Persons with kidney disease and on haemodialysis advised to follow guidelines to mitigate the risk of COVID-19 infections
The COVID-19 pandemic is throwing up unique challenges for health systems. It presents particular challenges for patients who receive regular haemodialysis. These patients with damaged kidneys, also known as uremic patients, are particularly vulnerable to infection and may exhibit greater variations in clinical symptoms and infectivity.
“Unlike other at-risk individuals, these patients do not have the ability to stay at home and not interact with others. Despite being high risk since they must travel to dialysis centers 2-3 times every week. This significantly increases the risk of transmission of infection, to patients themselves, family members, medical staff and facility workers, and all others,” says Prof Vivekanand Jha, Executive Director, George Institute for Global Health India and President of the International Society of Nephrology.
COVID-19, a pandemic caused by a novel coronavirus, is a major global human threat Kidney involvement seems to be frequent in this infection and when severe, is an independent predictor of mortality.
In a paper entitled “The Novel Coronavirus 2019 epidemic and the Kidneys”, written by an expert group of nephrologists from around the world including China, it has been pointed out that all family members living with dialysis patients must follow the precautions and regulations were given to patients to prevent person-to-person and within the family transmission of the COVID-19, which include body temperature measurement, good personal hygiene, handwashing, and prompt reporting of potentially sick people.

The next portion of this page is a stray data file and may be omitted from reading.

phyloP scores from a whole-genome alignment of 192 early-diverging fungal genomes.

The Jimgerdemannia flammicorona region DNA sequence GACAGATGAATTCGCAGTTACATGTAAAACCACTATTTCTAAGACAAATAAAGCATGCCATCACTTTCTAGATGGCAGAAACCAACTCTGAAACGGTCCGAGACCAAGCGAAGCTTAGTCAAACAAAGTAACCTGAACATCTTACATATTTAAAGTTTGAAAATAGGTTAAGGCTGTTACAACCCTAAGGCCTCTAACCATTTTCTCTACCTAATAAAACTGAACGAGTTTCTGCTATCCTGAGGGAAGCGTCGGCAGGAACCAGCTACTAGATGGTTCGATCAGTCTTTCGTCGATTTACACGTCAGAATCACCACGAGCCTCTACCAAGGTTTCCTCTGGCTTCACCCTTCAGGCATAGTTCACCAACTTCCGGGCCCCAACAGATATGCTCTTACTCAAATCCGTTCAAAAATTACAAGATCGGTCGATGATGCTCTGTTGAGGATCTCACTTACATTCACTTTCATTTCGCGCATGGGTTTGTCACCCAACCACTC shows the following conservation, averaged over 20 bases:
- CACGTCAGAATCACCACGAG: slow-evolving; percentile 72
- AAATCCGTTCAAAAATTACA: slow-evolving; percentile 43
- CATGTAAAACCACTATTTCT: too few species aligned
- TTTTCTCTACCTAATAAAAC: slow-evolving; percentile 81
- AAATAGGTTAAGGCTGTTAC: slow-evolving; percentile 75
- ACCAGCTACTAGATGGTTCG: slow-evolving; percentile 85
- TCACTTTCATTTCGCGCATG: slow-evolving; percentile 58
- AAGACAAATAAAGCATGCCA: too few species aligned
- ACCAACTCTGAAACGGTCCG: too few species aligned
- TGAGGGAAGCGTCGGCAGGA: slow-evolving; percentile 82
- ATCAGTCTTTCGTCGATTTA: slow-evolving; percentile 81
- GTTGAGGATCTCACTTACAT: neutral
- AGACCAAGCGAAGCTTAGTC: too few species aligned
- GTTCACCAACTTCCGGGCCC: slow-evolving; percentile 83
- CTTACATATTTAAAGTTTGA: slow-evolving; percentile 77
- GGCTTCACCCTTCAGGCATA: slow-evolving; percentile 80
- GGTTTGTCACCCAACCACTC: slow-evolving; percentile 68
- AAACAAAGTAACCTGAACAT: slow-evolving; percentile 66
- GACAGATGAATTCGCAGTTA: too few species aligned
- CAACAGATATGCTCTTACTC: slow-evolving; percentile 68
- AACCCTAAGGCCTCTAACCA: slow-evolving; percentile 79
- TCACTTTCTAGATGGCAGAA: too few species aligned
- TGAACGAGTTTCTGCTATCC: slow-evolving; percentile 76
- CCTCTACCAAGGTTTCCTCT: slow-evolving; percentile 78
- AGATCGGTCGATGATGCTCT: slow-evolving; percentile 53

The management of patients on dialysis who have been suspected to have been in contact with COVID-19 should be carried out according to strict protocols to minimize risk to other patients and healthcare personnel taking care of these patients,” said Prof Jha. These guidelines have been made available on the International Society of Nephrology website.
In previous reports of SARS and MERS-CoV infections, acute kidney injury developed in 5 to15 percent cases and carried a high (60 to 90 percent) mortality. Early reports suggested a lower incidence (3 to 9 percent) of AKI in those with COVID-19 infection. Recent reports, however, have shown a higher frequency of kidney abnormalities. A study of 59 patients with COVID-19 found that about two-thirds of patients developed a massive leak of protein in urine during their stay in hospital.
Like all other persons with potential COVID risk, supportive care, namely bed rest, nutritional and fluid support, and maintenance of blood pressure and oxygenation are important measures, as for all critically ill patients. Other measures include prevention and treatment of complications by providing organ support, maintaining hemodynamic stability, and preventing secondary infection.
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